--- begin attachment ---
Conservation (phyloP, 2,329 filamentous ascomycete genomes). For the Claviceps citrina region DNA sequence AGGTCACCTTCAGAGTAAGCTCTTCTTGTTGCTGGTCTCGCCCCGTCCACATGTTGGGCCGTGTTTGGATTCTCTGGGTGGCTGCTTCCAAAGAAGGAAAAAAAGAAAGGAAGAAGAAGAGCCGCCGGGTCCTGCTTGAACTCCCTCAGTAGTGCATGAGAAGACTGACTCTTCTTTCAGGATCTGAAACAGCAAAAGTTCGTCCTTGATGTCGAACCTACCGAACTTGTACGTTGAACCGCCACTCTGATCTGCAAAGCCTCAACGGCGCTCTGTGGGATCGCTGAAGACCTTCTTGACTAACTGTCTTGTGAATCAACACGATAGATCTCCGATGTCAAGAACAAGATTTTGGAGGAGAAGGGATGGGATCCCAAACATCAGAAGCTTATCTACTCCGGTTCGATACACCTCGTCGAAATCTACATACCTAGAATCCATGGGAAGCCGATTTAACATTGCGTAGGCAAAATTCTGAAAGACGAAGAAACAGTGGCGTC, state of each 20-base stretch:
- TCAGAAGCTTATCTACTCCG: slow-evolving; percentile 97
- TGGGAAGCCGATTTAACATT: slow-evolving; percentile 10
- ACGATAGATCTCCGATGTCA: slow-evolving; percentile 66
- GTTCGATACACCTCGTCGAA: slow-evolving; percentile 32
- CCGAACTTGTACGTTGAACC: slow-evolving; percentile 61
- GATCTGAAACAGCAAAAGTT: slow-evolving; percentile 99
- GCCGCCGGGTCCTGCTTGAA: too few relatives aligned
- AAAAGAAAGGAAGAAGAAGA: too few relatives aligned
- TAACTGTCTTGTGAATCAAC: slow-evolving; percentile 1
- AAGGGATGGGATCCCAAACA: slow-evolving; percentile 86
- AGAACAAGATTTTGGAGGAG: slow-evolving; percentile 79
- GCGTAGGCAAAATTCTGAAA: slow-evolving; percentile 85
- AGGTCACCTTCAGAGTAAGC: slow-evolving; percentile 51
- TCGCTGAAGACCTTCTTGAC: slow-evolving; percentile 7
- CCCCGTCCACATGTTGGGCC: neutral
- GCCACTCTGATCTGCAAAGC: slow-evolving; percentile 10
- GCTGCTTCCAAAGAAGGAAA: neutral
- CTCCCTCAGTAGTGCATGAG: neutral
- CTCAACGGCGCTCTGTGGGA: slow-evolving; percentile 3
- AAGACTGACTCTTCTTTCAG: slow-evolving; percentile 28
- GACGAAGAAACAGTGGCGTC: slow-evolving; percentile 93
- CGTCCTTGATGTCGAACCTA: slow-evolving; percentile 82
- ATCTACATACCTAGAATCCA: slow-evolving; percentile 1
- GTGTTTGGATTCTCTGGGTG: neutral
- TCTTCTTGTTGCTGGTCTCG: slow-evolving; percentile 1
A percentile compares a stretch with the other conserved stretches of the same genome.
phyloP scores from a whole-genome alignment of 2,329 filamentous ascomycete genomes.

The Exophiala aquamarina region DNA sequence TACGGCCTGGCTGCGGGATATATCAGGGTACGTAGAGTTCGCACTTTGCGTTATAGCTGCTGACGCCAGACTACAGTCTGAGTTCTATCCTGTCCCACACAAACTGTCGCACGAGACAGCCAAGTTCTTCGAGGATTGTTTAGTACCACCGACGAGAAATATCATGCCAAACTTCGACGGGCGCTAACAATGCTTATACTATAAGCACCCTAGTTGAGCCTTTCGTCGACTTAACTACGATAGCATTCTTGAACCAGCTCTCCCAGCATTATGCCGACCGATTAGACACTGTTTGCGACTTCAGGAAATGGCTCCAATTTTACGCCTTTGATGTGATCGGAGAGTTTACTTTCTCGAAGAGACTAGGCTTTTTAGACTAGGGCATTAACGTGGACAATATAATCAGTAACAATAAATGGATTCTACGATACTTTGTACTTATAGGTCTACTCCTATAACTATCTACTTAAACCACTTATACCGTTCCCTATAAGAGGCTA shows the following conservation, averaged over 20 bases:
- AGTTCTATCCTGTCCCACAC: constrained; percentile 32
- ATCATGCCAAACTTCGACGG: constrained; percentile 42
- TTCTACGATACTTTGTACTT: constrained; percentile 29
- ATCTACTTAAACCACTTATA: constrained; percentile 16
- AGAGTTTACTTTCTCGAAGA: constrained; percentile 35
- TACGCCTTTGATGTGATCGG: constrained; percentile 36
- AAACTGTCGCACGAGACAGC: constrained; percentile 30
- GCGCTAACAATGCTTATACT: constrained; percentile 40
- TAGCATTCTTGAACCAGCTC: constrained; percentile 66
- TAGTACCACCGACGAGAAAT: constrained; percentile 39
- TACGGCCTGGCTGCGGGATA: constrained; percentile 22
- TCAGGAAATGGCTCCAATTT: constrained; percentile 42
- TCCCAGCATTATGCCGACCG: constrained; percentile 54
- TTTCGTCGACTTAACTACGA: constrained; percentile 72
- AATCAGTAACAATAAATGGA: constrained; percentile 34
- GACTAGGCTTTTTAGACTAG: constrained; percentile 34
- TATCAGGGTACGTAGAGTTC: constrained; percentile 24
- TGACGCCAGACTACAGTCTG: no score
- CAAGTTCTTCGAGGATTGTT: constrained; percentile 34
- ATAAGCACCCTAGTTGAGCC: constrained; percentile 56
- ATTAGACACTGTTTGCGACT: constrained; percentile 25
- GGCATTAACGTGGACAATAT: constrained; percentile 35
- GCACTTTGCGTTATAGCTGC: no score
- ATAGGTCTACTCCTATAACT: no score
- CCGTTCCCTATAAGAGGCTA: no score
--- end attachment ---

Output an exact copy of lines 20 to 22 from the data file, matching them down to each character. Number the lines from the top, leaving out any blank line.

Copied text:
- CTCAACGGCGCTCTGTGGGA: slow-evolving; percentile 3
- AAGACTGACTCTTCTTTCAG: slow-evolving; percentile 28
- GACGAAGAAACAGTGGCGTC: slow-evolving; percentile 93